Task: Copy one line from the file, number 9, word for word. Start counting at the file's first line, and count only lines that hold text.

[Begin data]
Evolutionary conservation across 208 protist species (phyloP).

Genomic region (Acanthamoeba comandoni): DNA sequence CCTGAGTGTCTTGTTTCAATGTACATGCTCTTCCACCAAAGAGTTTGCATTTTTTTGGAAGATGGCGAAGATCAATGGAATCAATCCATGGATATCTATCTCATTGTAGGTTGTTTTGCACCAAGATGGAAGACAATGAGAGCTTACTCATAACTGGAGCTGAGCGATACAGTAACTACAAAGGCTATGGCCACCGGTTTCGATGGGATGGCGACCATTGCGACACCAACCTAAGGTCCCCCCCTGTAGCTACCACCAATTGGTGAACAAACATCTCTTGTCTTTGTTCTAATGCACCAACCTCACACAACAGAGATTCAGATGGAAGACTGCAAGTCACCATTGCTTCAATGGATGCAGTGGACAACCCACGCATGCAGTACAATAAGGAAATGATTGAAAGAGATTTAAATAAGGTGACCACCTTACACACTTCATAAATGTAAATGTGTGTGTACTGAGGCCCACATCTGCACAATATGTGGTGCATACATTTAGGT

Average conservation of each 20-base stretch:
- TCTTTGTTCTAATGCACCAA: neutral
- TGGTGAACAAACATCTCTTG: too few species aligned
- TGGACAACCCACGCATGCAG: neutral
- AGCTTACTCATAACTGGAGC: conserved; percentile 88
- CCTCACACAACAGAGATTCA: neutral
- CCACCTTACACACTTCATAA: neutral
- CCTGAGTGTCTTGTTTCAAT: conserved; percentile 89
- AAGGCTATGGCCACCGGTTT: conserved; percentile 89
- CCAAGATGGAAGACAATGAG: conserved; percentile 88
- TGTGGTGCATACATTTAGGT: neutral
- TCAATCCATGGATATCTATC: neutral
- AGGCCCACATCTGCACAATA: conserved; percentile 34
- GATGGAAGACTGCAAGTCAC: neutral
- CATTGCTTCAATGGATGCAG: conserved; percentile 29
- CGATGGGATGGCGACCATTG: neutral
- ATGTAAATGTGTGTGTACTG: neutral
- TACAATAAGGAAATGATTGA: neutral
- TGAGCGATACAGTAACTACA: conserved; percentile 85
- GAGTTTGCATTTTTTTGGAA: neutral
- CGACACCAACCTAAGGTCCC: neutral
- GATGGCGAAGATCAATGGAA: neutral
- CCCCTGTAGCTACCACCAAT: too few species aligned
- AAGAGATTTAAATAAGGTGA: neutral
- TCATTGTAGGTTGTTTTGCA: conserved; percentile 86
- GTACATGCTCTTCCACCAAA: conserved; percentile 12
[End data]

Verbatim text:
- CCACCTTACACACTTCATAA: neutral